NYC firm hit hard on 9/11 gives $10M in Sandy aid

By Karen Matthews

Associated Press

Published: Thursday, Jan. 10 2013 6:49 p.m. MST

Cantor Fitzgerald CEO Howard Lutnick, right, speaks during a news conference while Sen. Charles Schumer, center, and Congressman Gregory Meeks listen at a school auditorium in the Rockaways section of New York, Thursday, Jan. 10, 2013. The New York City financial services firm that lost the most workers in the Sept. 11 terror attacks announced that it will "adopt" 19 schools in communities hit hard by Superstorm Sandy and give a total of $10 million to families in those schools. (AP Photo/Seth Wenig)

Associated Press

NEW YORK — Dozens of New Yorkers from a neighborhood ravaged by Superstorm Sandy lined up in a school auditorium Thursday to receive $1,000 debit cards from a financial services firm that lost hundreds of employees in the Sept. 11 terror attacks.

"This is such a help to my little son who is emotionally challenged and lost everything," said Debbie Torres, clutching her cash card from the brokerage firm Cantor Fitzgerald. "God, thank you. These people here, thank you. Thank everybody."

Cantor Fitzgerald, whose Sept. 11 death toll of 658 was by far the largest of any employer, announced Thursday that it will "adopt" 19 schools in communities hit hard by Sandy and give a total of $10 million to families in those schools.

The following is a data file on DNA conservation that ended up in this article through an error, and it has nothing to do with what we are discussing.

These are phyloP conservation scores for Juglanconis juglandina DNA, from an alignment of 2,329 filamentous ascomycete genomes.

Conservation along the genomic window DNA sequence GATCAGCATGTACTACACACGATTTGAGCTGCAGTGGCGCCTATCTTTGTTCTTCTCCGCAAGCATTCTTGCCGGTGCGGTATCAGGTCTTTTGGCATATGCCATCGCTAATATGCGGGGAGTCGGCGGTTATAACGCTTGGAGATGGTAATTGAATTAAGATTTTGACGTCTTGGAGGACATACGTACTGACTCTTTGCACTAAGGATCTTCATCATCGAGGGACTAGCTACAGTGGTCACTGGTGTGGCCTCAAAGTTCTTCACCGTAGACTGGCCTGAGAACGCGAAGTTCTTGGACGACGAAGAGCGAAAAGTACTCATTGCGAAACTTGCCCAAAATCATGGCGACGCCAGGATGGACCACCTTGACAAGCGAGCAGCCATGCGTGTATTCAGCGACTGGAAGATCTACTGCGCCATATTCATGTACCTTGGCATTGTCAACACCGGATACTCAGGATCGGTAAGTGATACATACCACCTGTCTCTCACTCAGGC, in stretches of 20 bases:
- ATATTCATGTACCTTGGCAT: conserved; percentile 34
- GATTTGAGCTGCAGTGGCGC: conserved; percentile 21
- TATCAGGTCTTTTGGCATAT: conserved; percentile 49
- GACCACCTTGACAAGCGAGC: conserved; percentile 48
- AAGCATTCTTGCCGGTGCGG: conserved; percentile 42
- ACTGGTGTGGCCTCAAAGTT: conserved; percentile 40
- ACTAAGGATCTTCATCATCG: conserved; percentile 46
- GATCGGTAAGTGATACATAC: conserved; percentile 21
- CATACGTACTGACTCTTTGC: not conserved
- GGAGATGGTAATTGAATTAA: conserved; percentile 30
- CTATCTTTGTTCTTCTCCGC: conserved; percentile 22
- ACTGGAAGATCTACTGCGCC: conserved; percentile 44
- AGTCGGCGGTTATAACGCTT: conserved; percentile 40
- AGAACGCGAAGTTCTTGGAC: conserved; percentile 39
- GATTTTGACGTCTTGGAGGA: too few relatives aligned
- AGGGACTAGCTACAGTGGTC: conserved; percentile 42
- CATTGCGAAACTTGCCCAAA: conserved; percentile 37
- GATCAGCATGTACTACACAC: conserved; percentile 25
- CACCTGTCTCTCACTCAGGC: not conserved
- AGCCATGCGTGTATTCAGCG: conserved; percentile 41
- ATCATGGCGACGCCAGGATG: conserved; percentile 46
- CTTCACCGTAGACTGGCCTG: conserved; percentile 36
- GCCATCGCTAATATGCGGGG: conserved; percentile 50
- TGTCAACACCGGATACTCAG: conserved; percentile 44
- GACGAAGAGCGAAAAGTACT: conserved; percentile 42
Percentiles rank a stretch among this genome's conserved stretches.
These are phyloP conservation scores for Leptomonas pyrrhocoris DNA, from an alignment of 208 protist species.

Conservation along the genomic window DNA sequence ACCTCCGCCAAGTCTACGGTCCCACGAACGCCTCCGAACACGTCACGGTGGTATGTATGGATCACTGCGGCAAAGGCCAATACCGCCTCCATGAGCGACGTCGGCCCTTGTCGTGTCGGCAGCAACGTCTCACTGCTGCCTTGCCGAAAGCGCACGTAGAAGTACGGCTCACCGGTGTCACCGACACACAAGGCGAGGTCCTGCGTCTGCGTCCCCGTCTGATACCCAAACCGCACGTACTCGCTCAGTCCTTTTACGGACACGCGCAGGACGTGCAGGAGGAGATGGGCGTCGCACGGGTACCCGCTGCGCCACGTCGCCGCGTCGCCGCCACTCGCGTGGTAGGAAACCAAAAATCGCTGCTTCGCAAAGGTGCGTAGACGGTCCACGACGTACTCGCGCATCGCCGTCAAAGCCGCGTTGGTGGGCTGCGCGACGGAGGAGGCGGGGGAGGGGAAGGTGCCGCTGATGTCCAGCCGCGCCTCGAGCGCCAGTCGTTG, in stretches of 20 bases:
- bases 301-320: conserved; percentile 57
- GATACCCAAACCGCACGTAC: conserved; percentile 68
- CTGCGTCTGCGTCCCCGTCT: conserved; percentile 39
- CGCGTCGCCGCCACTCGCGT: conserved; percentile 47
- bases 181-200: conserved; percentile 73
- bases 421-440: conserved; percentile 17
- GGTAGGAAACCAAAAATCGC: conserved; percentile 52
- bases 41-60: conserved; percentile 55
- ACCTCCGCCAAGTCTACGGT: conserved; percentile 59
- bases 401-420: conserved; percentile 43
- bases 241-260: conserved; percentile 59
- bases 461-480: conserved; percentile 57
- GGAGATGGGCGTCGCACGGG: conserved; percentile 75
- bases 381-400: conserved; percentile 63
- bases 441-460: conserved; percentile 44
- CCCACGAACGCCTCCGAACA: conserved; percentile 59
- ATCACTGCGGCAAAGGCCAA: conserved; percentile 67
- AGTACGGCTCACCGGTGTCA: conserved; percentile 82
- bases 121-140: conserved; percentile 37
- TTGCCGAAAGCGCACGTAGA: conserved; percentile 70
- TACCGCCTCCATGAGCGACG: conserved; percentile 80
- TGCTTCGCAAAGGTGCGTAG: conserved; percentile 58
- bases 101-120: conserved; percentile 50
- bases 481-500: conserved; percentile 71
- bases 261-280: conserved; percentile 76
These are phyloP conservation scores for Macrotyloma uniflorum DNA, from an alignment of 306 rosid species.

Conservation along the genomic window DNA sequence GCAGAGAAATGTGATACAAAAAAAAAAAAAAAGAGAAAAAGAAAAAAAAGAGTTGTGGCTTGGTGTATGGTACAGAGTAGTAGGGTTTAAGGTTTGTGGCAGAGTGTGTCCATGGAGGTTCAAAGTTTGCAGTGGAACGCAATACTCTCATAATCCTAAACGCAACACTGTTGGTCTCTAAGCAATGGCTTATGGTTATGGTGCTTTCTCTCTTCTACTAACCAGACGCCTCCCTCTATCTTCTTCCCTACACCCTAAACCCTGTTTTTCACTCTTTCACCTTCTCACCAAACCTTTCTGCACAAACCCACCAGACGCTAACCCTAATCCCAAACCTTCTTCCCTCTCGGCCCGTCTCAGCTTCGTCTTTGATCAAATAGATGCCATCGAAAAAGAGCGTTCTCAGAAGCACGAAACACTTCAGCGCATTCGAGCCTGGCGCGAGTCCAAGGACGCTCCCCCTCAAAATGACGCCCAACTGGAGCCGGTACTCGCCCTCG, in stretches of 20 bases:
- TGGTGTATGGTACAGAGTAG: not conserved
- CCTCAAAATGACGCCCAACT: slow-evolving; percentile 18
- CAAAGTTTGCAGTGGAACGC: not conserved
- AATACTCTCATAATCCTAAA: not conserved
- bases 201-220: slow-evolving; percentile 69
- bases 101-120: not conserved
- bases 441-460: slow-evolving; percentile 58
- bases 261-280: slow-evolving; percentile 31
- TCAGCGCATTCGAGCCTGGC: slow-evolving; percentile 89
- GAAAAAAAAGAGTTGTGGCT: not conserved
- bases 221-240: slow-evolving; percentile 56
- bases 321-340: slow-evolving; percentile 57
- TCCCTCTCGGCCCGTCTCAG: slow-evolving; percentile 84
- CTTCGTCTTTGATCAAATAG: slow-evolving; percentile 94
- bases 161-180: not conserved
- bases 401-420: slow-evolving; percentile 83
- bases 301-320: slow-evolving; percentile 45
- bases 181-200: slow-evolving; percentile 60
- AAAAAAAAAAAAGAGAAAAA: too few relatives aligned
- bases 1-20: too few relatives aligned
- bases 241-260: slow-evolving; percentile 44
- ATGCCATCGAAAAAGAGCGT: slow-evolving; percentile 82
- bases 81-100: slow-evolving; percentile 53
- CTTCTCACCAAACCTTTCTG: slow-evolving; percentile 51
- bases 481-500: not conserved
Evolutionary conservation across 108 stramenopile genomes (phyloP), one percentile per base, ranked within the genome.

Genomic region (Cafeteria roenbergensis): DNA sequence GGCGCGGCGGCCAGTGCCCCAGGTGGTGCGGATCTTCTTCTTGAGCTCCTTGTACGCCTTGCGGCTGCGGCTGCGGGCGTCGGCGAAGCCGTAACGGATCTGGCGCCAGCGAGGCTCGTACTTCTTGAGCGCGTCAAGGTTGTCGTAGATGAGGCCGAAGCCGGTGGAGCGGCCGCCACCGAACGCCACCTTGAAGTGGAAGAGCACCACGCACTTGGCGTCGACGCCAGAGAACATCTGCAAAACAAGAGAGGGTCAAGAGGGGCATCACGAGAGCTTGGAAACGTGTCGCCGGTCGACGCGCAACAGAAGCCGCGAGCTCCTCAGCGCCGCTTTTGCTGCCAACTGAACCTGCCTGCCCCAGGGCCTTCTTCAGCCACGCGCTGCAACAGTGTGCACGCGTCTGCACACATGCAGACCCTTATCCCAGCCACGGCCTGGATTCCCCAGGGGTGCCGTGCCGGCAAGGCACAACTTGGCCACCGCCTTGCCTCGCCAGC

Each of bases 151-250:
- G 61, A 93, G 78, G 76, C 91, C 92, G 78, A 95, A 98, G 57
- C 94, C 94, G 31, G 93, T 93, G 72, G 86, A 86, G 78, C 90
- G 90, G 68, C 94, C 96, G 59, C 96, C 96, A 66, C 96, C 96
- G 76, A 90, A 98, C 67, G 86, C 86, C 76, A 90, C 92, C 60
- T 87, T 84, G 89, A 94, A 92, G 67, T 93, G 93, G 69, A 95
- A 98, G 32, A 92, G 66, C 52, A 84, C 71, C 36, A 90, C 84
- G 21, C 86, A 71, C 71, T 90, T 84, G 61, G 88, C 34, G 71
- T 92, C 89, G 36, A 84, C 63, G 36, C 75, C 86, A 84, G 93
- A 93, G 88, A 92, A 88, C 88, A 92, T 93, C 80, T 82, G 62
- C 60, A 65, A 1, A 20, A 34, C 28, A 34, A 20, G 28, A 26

Cantor Fitzgerald, its relief fund and its affiliate BGC Partners are donating $1,000 each to 10,000 families to spend as they see fit. The schools are in Brooklyn, Queens, Staten Island, Long Island and New Jersey. Cantor officials joined elected leaders at Public School 256 in Far Rockaway on Thursday to start the effort.

"This is going to be used up in a heartbeat because we have nothing," said Theresa Ward, who said her neighborhood looked like a war zone after the storm hit on Oct. 29.

Each year on Sept. 11 the company donates the day's revenues to charity and employees donate their day's pay. The effort raised $12 million last September.

"We wanted to have a way that we could memorialize those that we lost in a way that was positive, and to do good things," Cantor Fitzgerald Relief Fund manager Edie Lutnick said.

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